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Multi Factor Authentication is the Future

Veridium Author | December 29, 2016

From our email accounts to our smartphones, we use passwords hundreds of times a day, often without even thinking about it. But time and again we’ve been shown over the last decade that passwords aren’t enough to keep our information safe. From the United Nations website hack in 2007 to the Yahoo hack in 2016, these attacks are growing in both scope and impact. And almost every time, it’s weak or compromised credentials that allow the bad actors access to the systems.

So what’s a security minded person to do? Switch to multi factor authentication (MFA), for starters.

Why Multi Factor Authentication?

Multi factor authentication is the first and foremost suggestion from every security expert when it comes to creating a stronger point of security for account access. The most basic example is requiring a one-time password to be entered in after you’ve input your username and password. Many are already familiar with this system, used by companies from Google to Twitter. You enter your cellphone number, and whenever you log in, you’re texted a code that you’re prompted to enter in after putting in your password.

This setup adds two important features to the login process. In addition to “something you know” (your password), you’re adding a second factor (your smartphone), and a third factor, the OTP. According to SecurityIntelligence, a recent survey found that 30 percent of enterprises plan to implement an MFA solution in 2017, with 51 percent saying they already use MFA, and 38 percent saying they use it in “some areas” of operation.

InfoSecurity Magazine recently reported that 66 percent of organizations are already using MFA tools, with an astonishing jump to 93 percent in the new year.

“Using a second-factor can be a deterrent but is no longer enough against attacks, and organizations must evolve their methods to safeguard critical points of access such as Single Sign-On (SSO) portals and the VPN,” Keith Graham, CTO of SecureAuth, told InfoSecurity. “By implementing adaptive access authentication, organizations can both eliminate that threat vector and provide an outstanding user experience. The latest advances in adaptive authentication include transparent techniques, such as device recognition, geo-location, the use of threat services, and even behavioral biometrics.”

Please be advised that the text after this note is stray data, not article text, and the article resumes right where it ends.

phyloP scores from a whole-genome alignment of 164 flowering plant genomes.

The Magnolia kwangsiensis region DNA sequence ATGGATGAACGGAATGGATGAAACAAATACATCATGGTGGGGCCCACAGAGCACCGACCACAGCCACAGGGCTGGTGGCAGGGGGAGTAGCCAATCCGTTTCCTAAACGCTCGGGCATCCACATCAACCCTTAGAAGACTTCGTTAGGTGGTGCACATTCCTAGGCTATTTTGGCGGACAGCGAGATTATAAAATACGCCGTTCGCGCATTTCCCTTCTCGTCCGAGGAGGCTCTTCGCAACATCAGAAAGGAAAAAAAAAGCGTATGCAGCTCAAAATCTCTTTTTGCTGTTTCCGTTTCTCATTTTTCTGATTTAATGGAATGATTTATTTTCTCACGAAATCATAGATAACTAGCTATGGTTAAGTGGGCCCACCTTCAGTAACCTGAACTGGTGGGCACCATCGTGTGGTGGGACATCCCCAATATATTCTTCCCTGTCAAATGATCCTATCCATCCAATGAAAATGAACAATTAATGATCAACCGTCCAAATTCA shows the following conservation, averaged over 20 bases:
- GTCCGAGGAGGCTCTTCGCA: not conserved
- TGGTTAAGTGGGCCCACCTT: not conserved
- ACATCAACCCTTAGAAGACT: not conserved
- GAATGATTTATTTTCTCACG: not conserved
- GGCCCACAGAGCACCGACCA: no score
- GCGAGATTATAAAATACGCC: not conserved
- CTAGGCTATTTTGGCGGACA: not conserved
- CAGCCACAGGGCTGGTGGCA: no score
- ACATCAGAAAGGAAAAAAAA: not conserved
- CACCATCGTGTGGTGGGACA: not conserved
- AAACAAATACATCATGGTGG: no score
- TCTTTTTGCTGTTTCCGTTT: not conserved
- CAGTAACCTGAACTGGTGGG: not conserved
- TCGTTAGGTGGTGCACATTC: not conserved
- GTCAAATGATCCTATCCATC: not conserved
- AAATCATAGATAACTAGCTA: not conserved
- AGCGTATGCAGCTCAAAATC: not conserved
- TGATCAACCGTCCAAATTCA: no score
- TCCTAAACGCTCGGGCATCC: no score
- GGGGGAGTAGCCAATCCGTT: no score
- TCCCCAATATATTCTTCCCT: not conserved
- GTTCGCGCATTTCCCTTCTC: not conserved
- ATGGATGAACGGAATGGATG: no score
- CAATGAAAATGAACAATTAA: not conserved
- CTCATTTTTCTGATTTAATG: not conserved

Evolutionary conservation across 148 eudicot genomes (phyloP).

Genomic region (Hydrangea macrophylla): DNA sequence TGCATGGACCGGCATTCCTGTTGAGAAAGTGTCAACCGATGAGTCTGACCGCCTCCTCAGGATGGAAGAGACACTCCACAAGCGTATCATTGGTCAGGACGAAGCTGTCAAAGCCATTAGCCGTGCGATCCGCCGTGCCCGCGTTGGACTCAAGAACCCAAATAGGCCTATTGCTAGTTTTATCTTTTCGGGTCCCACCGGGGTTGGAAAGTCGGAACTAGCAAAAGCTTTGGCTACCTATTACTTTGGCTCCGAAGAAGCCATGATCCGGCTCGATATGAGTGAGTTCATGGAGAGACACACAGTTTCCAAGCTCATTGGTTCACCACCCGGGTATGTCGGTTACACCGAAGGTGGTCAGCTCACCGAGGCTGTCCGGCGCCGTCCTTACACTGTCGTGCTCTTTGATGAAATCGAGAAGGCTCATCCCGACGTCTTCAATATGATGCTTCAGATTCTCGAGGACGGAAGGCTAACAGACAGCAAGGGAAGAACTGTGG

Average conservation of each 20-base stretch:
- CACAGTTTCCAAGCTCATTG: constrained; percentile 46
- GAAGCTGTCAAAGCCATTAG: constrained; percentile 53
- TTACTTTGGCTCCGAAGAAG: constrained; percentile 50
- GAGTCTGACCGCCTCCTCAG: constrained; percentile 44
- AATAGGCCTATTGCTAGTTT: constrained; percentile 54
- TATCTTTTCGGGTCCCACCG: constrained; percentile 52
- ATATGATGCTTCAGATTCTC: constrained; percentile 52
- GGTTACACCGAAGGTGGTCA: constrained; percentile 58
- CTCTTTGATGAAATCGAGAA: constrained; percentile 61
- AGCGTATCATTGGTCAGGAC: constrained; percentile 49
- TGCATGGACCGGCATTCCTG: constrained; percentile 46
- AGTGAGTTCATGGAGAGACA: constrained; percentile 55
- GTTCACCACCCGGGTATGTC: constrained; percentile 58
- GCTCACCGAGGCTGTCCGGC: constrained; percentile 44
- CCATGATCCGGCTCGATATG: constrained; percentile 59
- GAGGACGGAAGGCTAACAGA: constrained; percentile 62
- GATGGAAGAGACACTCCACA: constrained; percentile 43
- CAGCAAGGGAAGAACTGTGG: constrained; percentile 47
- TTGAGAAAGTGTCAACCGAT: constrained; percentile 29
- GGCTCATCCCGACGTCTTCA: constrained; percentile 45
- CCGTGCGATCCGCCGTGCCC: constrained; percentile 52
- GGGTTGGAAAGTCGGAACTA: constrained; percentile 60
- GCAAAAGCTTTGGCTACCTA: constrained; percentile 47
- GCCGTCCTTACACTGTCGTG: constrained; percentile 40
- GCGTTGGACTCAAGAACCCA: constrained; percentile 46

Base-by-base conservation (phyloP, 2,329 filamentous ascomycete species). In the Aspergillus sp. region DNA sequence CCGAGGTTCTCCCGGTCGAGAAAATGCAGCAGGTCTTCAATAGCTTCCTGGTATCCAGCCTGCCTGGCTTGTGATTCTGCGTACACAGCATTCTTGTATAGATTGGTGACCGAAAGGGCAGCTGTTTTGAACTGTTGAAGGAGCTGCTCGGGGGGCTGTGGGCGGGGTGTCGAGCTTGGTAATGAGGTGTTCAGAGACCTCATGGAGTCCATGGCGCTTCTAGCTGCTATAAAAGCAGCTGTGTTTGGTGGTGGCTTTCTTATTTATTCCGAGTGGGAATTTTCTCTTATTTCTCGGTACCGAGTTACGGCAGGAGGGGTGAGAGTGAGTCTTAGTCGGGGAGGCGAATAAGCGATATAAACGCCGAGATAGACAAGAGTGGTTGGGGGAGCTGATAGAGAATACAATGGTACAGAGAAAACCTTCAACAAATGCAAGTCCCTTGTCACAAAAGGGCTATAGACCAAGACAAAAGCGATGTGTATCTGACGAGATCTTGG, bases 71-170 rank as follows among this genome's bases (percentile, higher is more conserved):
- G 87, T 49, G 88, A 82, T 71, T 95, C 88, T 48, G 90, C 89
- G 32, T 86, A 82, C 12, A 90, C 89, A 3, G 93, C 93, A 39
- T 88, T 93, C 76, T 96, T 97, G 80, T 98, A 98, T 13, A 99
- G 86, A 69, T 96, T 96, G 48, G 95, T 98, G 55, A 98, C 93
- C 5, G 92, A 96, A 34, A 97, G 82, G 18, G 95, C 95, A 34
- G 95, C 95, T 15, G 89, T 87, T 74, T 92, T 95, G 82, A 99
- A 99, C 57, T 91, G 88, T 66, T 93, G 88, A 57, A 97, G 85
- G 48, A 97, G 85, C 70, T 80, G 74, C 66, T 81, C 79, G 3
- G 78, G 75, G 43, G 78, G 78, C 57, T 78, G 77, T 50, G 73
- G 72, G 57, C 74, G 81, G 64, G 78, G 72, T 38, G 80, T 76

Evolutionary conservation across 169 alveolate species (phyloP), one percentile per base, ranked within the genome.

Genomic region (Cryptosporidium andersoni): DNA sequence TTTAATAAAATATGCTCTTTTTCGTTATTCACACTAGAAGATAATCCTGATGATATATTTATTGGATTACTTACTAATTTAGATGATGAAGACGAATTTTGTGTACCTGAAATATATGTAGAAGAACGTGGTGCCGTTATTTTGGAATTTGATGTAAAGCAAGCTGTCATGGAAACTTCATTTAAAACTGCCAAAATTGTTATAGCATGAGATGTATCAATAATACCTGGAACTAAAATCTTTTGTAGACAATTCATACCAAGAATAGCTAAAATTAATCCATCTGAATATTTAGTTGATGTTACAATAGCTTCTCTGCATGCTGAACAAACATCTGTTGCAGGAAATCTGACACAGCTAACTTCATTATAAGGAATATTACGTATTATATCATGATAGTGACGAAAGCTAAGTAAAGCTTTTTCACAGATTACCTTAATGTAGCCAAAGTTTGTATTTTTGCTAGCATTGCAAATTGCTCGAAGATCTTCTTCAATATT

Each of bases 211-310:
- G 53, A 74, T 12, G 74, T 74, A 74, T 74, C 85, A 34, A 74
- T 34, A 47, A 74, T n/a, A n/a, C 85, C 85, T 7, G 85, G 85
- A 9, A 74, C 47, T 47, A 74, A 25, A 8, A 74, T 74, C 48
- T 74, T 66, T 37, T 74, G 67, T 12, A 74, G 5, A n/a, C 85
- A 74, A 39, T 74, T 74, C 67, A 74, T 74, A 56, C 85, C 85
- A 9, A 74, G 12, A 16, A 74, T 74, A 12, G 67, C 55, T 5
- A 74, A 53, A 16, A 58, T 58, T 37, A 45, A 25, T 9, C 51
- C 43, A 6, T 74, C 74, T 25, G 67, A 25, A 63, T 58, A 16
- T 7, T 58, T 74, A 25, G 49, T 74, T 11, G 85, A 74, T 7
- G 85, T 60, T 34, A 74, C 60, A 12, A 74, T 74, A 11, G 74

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What’s That About Biometrics?

There are numerous ways to deploy MFA in an organization, with a variety of different factors that can be used for the secondary and tertiary authenticators and even the primary ones in replacement of passwords. But the strongest form of authentication comes from biometrics.

Your fingerprints, iris, and even heart rate are so unique that they provide a key component that should be a part of any multi factor authentication solution. Instead of an OTP, using a facial recognition scan or a fingerprint as the third factor (primary and secondary remaining your password and smartphone), you create a much harder to duplicate authentication process.

The added advantage of biometrics is that you can insert them into any part of the MFA sequence. Instead of a passcode, many of us already use our fingerprint to unlock our smartphones. Deploying this in the enterprise or for our personal accounts is the next logical step.

Of course, we need to be sure that the biometrics solution we’re using is as secure as possible, in order to keep our biometric data both secure and private. Don’t wait another ten years to move beyond passwords and single-factor authentication. Make 2017 the year of multi factor authentication and biometrics.

UPDATE: In October 2017, news sources revealed that Yahoo’s 2013 breach actually affected all 3 billion of its users

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